This book consists of two parts. In the first, Robin traces the intellectual history of fear and terror, and the role these concepts play and have plaThis book consists of two parts. In the first, Robin traces the intellectual history of fear and terror, and the role these concepts play and have played in political thought, culminating in a very interesting discussion of Hannah Arendt’s The Origins of Totalitarianism and Eichmann in Jerusalem: A Report on the Banality of Evil. In the second, he talks about the role fear plays in American politics and civil society, paying special attention to the problem of ‘civil society repression.’ I found it a very interesting book, among other reasons because it explained to me why I find Michael Walzer and Richard Rorty’s arguments about recognition/relativism/politics/morality so lacking.
Robin starts out by drawing an analogy between the story of Genesis 2, and 9/11. He points out that prior to eating the apple Adam and Eve had basically been ‘coasting’ while enjoying eternal life, and that it was only after being told that they would suffer hardship and die that they experienced their first emotion – fear. Reactionaries, he argues, view 9/11 in the same way: as the moment that punctured the happy-go-lucky mood that was so characteristic of (the) 1990s (view spoiler)[(reporting, in any case; a lot was going on already on the 'hollowing-out-the-middle-class'-front, but since this was only reported on as "the unavoidable consequence of globalization", with reporters themselves – and here we should focus especially those who breathe in east coast elite air, as they are the ones who produce all the feckless/narcissistic blather that is otherwise known as "the national conversation" – were doing just fine, while socio-economic reporting was way too political) (hide spoiler)], and that put fear back into American hearts, forcing everyone to acknowledge that life truly is "nasty, brutish and short". As Robin points out, even though the attacks on the Twin Towers and Pentagon were certainly terrible, there is nothing natural or necessary about the political and societal consequences of the attacks, and the fear and confusion they caused. So just as McCarthy used fear of a “communist conspiracy” to cow leftists into submission and push back against the New Deal, so the Bush administration and political commentators generally used the fear of a “repeat” to start two wars, the building of an enormous surveillance apparatus, and to generally distract from the further hollowing-out of the middle class. The takeaway points, here, are that "national threats" are generally identified by people with agendas, and that the more nebulous a threat is – a communist conspiracy, terrorists lurking on every corner, “being turned into Sweden” – the easier it is for the people running the country (and its security apparatus) to justify their actions as “necessary”. Because if you control the executive and legislative branches, you have the institutional means to keep alive – via constant and invasive TSA checks, alert level changes, the repeated training and “folding” of terrorist groups, and whatever other institutional means you can come up with – fears of terrorists lurking everywhere. Building on Quentin Skinner’s work, Robin argues that Hobbes was the first to argue that choosing national threats, and using the institutional capacities of the state (and the media) in order to make the dangers posed by “threats” real and visible, were justifiable, and things that should be done consciously.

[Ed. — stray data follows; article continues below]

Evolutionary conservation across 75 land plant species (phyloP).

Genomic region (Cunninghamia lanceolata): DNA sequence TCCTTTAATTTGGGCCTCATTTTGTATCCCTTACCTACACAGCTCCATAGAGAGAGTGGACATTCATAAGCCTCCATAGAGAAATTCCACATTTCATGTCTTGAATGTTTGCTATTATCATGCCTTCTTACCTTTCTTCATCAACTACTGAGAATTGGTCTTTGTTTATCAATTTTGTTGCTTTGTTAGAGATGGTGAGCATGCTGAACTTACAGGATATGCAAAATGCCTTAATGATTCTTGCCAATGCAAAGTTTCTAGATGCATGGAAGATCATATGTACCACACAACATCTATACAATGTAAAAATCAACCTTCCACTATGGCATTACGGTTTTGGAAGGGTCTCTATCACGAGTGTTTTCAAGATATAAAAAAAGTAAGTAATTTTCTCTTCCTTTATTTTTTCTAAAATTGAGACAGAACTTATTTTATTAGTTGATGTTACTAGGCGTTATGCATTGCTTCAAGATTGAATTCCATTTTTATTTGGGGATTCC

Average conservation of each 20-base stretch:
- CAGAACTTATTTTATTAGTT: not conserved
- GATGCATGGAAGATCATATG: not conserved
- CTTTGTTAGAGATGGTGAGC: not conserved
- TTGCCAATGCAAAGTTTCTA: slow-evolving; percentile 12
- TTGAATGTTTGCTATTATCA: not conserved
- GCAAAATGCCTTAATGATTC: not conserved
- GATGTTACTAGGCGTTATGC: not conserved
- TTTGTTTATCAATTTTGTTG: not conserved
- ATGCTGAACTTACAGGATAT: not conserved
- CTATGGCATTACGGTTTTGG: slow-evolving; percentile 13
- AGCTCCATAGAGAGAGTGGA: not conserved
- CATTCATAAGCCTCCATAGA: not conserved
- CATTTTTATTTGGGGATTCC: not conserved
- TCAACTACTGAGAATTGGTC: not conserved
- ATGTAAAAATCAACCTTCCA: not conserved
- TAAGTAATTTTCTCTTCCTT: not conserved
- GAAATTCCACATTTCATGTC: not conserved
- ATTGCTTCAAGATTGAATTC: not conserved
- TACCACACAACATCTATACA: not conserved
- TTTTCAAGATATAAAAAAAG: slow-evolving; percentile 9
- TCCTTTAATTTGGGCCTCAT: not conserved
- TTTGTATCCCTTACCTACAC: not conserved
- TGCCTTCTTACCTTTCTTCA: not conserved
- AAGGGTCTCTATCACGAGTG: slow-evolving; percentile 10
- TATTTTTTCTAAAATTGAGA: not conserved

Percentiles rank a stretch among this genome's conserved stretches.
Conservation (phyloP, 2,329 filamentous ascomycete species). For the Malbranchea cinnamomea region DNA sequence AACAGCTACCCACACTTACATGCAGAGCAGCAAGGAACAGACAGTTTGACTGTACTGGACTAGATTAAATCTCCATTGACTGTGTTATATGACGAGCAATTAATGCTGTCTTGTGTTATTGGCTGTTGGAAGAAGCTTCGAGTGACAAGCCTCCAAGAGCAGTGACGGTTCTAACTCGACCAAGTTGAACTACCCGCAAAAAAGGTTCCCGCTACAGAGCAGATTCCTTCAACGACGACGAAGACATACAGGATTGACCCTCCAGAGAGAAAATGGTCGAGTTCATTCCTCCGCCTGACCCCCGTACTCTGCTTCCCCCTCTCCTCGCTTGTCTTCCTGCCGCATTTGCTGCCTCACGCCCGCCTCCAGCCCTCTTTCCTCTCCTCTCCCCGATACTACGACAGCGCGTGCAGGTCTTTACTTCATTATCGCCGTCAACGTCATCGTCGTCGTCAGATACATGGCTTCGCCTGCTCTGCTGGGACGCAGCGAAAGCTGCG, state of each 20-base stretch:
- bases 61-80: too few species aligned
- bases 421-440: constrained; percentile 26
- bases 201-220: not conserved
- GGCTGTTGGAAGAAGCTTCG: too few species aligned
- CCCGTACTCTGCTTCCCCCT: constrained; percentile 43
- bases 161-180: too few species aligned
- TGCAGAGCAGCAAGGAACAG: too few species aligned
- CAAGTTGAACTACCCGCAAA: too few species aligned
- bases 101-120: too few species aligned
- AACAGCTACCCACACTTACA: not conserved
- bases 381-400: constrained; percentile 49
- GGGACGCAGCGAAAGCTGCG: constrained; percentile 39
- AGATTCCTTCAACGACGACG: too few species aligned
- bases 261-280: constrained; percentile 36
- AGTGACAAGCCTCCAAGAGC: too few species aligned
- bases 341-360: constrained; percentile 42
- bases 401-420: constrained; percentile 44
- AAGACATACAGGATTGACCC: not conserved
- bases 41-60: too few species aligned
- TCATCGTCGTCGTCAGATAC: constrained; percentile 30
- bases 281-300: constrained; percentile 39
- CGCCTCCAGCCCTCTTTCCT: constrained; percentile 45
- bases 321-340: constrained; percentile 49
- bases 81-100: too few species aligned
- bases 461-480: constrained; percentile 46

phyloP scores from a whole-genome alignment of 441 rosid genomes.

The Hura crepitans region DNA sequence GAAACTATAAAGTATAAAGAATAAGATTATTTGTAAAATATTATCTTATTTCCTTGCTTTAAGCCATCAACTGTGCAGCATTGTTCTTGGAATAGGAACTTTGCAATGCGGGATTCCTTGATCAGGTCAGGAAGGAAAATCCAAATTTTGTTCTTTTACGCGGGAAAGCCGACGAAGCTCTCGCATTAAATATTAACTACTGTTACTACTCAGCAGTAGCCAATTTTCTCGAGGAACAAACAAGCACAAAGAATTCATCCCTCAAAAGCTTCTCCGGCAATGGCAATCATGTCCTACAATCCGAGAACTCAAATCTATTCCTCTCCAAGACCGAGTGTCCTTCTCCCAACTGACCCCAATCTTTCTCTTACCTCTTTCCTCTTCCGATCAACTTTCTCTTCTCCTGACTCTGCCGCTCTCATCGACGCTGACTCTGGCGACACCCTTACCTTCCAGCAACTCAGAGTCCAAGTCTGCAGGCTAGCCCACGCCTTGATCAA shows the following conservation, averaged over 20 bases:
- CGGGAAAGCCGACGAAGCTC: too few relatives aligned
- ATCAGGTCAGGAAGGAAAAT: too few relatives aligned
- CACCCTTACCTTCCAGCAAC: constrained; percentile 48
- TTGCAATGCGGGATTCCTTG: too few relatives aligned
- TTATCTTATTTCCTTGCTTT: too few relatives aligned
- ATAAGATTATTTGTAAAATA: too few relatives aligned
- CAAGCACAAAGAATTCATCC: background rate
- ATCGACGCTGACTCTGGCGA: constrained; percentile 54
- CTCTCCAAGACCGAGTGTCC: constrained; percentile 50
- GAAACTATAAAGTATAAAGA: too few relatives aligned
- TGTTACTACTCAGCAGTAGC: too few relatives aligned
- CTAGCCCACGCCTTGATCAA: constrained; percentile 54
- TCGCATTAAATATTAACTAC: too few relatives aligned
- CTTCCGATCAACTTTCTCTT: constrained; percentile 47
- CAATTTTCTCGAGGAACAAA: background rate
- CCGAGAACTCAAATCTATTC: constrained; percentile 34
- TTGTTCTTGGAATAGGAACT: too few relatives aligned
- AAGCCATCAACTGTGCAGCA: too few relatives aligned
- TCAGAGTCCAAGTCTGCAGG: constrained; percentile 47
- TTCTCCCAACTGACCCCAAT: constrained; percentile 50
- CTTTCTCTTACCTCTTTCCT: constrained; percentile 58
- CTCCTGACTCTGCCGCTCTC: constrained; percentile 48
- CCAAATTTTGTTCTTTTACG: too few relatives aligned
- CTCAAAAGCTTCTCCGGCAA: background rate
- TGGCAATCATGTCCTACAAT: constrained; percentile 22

The other thing Hobbes premiered was the thought that morality (especially insofar as guaranteed by the state, but also in the broader sense) could be founded on fear. The next person to make this move does so coming out of the experience of WWII: starting with Judith Shklar, many 20th-century liberals (e.g. Walzer, Rorty) have started from some variation on the argument that since experiences of suffering (physical and psychological) are 'easily recognizable' by anyone regardless of culture, we should just justify our behavior by reference to a perceived duty or desire to stop and prevent it. Robin calls this the ‘liberalism of terror’, and notes that liberals hoped it would provide them with an argument for intervention that was almost impossible to deny, trivialize or ignore the validity of both at home and abroad, thus giving them an answer to conservative accusations of ‘lack of willpower’. He points out that this line of argument became especially popular after the 1980s, and that it was intellectually preceded and accompanied by a stance Robin refers to as the ‘liberalism of anxiety’, which he describes as turning on worries about the consequences of 1960s and ‘70s leftist political activism for civil institutions and social roles. Worried that people would no longer experience sufficient pushback in their formative years, many liberals believed that people should be discouraged from engaging in political activism, and be encouraged to engage instead in civil activity (which tends to not disturb the institutional and political status quo). Meanwhile, any excess political fervor should be channeled towards foreign human rights abuses, while experimentation with democracy should similarly happen abroad. I found this chapter quite interesting, because I’d never quite realized that Rorty’s arguments (and here, think especially of Contingency, Irony, and SolidarityContingency, Irony and Solidarity) that moral claims are legitimated by the subjective experiences of suffering that inspire them, had been so widely shared. The problem with this is obvious: without a yardstick against which to check whether the experience of suffering is reasonable, you may well end up supporting people whose suffering is caused by their no longer being allowed to beat their wives, keep slaves, or to emotionally abuse and fire their employees whenever they feel like it.